Bob Glauber has been Newsday's national football columnist since 1992. He was Newsday's football writer covering the Jets
FLORHAM PARK, N.J. - Chan Gailey had heard all the negative stories about Brandon Marshall, so he was concerned about what might happen when he worked with the mercurial wide receiver.
"The old saying, 'Where there's smoke, there's fire,' '' the Jets' first-year offensive coordinator said on Thursday, recalling his first dealings with Marshall after the Jets acquired the 31-year-old in an offseason trade with the Bears.
But almost immediately, Gailey found Marshall to be a gifted player with a remarkably good attitude. "That [saying] fits at times," Gailey said of the smoke-and-fire expression. "But it certainly didn't fit this time."
Gailey remembers sitting down with Marshall shortly after the Jets traded for him on March 6. "The very first time he came in the building, we sat upstairs together," Gailey said. "It was very refreshing."
Gailey was familiar with reports of Marshall's troubled past, but he was assured by coach Todd Bowles -- who had seen Marshall successfully deal with his personal issues during their time together with the Dolphins -- that he would be a good fit for Gailey, and not just from an X's and O's perspective. It didn't take Gailey long to see for himself that was the case.
"He's not just good, he's wonderful," Gailey said. "He's a pro. He understands about how to go about working on the practice field. He has good ideas, but he's not hard-headed. He listens to other things that are going on."
The Jets haven't had a receiver with Marshall's talent in decades. Al Toon probably is the last receiver to have the kind of talent and explosiveness that Marshall possesses, and Toon last caught a pass for the Jets in 1992. Marshall is a big-time talent who has his priorities in order, and Gailey gets him at the perfect time in his career.
Marshall has the maturity he lacked in previous stops at Denver and Miami, and he luckily got out of Chicago before the Bears, now 0-3 and looking to go into complete rebuild mode, went south. With at least a few more years of elite play left in his body, this is an ideal situation for the 6-4, 229-pound receiver. "He just has a healthy respect for the game and where he is in his career and what he wants to accomplish at this point," Gailey said.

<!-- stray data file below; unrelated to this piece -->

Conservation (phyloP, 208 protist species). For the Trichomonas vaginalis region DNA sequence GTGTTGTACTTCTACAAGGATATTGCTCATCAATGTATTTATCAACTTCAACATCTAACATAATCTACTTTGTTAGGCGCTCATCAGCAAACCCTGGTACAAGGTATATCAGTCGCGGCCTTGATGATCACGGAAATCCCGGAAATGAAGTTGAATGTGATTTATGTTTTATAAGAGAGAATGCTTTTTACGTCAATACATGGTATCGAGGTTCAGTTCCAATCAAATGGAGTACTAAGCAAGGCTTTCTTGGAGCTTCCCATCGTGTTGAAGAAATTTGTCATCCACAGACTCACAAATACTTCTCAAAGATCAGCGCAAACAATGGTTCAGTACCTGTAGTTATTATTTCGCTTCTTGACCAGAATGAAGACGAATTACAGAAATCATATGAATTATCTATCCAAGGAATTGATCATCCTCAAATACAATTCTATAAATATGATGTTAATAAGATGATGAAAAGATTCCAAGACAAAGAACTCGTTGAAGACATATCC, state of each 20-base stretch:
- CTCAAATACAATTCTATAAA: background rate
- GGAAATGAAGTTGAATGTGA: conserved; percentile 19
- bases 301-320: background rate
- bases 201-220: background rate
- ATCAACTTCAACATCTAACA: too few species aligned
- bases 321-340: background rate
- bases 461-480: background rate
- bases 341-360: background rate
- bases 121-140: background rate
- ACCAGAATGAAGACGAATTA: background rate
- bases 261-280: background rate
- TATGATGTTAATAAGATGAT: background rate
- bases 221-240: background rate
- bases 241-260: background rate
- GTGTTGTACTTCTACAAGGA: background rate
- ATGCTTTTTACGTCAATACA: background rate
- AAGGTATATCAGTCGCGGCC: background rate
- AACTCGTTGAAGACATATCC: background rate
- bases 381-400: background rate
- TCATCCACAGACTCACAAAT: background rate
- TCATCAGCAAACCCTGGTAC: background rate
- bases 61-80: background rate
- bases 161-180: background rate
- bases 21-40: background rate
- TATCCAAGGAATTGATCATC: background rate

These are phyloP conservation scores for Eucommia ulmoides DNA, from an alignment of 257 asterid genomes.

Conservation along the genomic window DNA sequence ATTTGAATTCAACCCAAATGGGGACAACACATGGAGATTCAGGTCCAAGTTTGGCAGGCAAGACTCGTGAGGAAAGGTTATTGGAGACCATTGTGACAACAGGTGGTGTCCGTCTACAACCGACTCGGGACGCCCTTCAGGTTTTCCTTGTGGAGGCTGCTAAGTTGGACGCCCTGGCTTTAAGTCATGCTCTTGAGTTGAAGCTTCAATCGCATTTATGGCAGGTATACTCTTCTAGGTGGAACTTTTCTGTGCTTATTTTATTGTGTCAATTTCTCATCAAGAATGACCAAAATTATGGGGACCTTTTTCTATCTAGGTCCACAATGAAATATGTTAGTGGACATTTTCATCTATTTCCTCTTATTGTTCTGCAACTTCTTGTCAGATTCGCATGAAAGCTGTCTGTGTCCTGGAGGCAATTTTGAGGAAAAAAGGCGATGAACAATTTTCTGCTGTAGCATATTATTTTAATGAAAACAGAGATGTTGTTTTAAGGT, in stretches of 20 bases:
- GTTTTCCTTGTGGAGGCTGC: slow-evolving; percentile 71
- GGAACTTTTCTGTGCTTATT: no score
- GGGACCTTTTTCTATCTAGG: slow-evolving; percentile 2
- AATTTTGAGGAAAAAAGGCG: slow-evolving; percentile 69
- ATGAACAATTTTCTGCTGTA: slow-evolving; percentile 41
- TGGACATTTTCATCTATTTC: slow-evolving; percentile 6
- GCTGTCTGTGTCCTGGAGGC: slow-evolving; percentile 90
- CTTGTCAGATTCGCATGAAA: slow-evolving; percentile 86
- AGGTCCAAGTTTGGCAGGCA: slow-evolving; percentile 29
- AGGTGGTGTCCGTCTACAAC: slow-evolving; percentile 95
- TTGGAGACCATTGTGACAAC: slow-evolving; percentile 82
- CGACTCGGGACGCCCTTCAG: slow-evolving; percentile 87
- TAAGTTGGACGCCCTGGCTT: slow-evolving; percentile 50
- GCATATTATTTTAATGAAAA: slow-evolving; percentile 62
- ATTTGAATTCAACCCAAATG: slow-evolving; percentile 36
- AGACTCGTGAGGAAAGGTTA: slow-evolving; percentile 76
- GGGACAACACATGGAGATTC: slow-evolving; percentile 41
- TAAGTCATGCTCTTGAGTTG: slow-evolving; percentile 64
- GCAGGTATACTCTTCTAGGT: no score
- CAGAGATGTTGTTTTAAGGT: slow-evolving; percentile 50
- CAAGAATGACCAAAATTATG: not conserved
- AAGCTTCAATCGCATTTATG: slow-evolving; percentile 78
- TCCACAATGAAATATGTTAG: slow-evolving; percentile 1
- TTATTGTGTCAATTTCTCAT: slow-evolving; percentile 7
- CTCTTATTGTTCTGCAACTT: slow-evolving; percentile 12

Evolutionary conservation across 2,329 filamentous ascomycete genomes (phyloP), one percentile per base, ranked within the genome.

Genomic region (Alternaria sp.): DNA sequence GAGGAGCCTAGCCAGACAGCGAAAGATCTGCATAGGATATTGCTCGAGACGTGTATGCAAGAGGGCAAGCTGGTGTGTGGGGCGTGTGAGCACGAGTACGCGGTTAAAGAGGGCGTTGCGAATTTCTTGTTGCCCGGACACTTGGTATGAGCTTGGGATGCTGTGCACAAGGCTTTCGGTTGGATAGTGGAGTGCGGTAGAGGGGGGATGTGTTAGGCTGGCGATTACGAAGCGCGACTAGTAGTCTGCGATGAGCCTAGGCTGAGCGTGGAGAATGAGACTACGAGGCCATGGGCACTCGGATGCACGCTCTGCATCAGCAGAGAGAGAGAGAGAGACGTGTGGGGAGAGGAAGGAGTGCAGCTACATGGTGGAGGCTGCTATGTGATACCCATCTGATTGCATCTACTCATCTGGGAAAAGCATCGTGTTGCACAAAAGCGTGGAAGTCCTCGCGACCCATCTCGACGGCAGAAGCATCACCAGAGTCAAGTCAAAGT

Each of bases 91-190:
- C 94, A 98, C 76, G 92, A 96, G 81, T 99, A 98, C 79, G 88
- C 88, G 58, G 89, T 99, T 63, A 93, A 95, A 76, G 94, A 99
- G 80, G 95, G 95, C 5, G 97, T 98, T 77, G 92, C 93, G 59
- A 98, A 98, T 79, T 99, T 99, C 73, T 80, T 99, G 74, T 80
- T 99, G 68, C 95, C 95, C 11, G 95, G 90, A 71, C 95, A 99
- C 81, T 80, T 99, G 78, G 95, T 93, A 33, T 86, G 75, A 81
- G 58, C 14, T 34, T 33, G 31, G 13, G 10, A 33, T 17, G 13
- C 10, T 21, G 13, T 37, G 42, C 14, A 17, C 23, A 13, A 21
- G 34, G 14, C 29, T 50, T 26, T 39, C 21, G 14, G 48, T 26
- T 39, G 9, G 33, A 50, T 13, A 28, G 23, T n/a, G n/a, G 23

Marshall has responded with some of his best football to start the season. He leads the Jets with 23 catches (eighth in the NFL) for 272 yards and three touchdowns. Last year, the Jets' leading receiver, Eric Decker, finished with only five touchdown catches all season.
Of course, Marshall isn't perfect, as evidenced by his ill-fated decision to lateral the ball after making a catch in Sunday's loss to the Eagles. He called that one of the all-time worst plays in NFL history, although there are far worse moments than that just in Jets history -- see: Butt Fumble, Shovel Pass, etc.
Overall, he is a huge positive.
Marshall faces a Dolphins team on Sunday in London that is far different from the one he left behind when he was traded to the Bears after the 2011 season. But as he was during his two seasons in Miami, he is a No. 1 receiver who carries the lion's share of the passing game on his shoulders. Especially given that Decker, who missed the Eagles game with a knee injury, might not play against Miami.
Marshall's presence is essential as the Jets move forward. If he stays healthy, there's no reason he can't approach the numbers he produced in his best years, when he totaled more than 1,000 receiving yards in seven consecutive seasons from 2007-13.
Consider that without Decker to take away some of the coverage against the Eagles, Marshall finished with 10 catches for 109 yards and a touchdown.
Asked if there is a difference in the way teams scheme against Marshall if Decker is not in the lineup, Gailey quipped: "Yeah, they double him more."
But Gailey still will call Marshall's number. A lot. The offensive coordinator couldn't be happier with what he's got in a receiver who finally may have found a permanent home.